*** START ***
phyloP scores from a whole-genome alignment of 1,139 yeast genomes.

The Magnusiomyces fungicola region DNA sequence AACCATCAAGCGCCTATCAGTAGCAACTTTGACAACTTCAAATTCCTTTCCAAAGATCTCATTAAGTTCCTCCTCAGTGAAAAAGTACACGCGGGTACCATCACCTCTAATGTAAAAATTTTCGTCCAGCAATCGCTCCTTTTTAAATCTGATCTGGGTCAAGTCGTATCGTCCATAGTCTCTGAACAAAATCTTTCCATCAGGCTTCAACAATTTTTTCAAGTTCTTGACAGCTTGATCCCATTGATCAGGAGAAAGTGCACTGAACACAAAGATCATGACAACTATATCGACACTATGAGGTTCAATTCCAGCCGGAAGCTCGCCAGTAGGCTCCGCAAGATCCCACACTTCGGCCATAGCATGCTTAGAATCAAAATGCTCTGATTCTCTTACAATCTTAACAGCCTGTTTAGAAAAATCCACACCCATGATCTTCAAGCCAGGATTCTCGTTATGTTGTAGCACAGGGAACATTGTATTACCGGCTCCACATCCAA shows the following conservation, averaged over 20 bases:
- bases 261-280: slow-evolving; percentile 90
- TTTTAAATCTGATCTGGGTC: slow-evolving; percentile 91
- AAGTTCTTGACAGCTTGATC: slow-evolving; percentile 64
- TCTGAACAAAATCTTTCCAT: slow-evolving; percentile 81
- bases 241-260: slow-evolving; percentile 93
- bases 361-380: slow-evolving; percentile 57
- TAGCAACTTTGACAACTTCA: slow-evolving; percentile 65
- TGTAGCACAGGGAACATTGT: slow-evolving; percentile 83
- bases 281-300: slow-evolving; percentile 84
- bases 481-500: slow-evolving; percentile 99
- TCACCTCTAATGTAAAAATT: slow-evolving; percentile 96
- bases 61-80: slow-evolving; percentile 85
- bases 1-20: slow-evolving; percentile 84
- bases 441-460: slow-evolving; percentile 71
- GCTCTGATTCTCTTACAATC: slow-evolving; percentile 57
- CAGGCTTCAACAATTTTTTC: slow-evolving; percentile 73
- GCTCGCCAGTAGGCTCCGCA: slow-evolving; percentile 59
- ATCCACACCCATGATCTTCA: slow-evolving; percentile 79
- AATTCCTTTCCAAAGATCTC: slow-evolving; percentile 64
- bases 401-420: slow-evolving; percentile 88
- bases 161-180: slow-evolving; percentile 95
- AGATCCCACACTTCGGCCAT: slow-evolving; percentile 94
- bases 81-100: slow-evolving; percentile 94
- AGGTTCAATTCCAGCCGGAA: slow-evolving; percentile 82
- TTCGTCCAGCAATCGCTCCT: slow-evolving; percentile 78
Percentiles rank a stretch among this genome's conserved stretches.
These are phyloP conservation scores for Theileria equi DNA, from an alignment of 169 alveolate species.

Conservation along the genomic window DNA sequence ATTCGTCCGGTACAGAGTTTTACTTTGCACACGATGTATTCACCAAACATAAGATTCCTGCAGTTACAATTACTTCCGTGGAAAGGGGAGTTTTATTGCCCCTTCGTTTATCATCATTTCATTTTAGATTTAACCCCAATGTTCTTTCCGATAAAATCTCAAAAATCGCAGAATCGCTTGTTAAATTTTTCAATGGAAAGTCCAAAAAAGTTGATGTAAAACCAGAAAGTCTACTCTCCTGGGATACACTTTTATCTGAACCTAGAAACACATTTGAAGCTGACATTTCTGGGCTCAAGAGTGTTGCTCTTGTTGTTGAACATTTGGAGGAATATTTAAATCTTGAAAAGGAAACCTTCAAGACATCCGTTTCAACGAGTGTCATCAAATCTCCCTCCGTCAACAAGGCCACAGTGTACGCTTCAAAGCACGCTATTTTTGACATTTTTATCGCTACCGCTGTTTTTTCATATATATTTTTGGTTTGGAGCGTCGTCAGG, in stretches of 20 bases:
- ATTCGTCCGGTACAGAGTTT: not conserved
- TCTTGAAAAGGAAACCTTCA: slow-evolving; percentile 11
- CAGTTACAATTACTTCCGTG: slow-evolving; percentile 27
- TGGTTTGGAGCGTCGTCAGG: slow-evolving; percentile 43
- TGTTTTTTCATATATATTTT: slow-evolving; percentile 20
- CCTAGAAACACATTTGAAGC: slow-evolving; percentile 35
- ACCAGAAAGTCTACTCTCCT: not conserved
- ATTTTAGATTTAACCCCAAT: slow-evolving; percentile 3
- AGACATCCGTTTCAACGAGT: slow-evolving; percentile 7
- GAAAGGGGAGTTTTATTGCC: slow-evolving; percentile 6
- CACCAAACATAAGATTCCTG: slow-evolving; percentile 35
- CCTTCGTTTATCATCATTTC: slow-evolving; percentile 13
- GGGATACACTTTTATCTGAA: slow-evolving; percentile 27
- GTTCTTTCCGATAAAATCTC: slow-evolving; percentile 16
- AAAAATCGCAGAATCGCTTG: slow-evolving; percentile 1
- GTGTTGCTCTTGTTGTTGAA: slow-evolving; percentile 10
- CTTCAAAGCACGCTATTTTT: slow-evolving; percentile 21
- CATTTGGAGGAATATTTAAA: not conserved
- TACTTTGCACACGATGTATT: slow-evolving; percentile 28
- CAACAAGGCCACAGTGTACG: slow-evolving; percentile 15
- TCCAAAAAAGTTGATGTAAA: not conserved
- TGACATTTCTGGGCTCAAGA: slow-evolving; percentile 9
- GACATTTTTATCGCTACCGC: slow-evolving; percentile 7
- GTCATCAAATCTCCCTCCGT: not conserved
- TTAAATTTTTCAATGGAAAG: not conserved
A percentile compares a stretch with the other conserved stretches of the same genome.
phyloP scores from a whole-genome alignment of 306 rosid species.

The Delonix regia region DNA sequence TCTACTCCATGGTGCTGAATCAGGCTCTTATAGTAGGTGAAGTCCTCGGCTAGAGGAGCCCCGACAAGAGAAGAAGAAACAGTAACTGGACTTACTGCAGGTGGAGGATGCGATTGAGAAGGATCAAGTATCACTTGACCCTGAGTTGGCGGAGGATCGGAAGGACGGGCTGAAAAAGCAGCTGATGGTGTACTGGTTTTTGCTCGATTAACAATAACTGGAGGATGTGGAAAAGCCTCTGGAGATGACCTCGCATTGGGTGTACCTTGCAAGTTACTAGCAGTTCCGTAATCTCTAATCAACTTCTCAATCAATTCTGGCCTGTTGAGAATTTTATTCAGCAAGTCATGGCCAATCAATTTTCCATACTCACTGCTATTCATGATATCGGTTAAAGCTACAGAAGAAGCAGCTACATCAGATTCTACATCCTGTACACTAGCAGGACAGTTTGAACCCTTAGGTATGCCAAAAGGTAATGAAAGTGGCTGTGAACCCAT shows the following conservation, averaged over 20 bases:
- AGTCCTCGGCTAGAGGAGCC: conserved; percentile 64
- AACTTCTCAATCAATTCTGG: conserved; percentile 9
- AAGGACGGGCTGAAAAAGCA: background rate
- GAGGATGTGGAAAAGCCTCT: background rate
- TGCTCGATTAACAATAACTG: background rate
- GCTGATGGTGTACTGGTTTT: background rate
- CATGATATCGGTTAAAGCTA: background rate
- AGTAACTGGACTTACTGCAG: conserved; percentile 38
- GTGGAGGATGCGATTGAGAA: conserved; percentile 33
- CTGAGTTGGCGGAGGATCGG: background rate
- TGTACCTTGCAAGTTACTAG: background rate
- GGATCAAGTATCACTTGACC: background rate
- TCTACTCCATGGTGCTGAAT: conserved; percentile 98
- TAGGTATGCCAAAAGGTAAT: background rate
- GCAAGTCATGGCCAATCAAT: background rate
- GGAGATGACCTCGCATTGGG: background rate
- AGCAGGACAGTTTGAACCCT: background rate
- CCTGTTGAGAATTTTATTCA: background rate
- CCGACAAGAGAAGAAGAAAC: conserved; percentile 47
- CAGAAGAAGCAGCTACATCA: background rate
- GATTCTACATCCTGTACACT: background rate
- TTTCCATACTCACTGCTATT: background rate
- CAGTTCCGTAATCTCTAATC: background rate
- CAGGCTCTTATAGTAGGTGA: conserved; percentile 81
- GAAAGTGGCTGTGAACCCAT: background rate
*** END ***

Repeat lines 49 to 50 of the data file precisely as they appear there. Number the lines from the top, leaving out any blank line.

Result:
- TACTTTGCACACGATGTATT: slow-evolving; percentile 28
- CAACAAGGCCACAGTGTACG: slow-evolving; percentile 15